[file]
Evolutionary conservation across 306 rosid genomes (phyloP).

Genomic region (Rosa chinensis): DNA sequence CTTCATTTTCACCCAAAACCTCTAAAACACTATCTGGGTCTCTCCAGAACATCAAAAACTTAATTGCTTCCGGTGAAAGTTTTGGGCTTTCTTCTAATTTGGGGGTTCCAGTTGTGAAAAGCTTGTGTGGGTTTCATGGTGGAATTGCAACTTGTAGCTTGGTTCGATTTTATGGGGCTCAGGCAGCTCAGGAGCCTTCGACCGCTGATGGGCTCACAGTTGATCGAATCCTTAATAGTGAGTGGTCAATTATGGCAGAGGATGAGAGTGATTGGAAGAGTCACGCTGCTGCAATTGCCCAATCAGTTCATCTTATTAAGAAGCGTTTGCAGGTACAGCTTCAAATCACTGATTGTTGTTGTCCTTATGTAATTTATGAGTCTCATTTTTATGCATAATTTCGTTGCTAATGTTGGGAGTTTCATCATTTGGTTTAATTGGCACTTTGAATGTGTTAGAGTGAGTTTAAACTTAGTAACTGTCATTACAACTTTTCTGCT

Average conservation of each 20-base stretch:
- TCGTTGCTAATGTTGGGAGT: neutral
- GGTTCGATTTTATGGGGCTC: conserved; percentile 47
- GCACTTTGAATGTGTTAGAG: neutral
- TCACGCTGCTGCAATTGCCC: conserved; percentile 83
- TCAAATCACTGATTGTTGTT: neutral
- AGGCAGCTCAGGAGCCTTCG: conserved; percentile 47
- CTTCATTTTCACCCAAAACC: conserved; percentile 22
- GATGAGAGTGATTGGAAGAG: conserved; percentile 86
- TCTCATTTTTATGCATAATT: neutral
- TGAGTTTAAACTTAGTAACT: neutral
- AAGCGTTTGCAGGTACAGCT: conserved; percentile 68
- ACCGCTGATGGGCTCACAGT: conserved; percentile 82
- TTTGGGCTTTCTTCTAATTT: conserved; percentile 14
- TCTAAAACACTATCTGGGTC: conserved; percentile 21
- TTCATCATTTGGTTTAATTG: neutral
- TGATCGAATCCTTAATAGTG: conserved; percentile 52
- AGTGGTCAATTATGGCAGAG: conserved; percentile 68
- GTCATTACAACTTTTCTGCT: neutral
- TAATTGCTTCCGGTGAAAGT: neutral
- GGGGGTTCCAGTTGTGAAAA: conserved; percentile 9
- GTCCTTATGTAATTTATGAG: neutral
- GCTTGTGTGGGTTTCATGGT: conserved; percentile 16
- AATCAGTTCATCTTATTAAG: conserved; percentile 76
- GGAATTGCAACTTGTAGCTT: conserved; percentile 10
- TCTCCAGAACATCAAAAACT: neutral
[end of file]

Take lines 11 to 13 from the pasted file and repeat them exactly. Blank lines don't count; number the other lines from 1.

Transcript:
- GATGAGAGTGATTGGAAGAG: conserved; percentile 86
- TCTCATTTTTATGCATAATT: neutral
- TGAGTTTAAACTTAGTAACT: neutral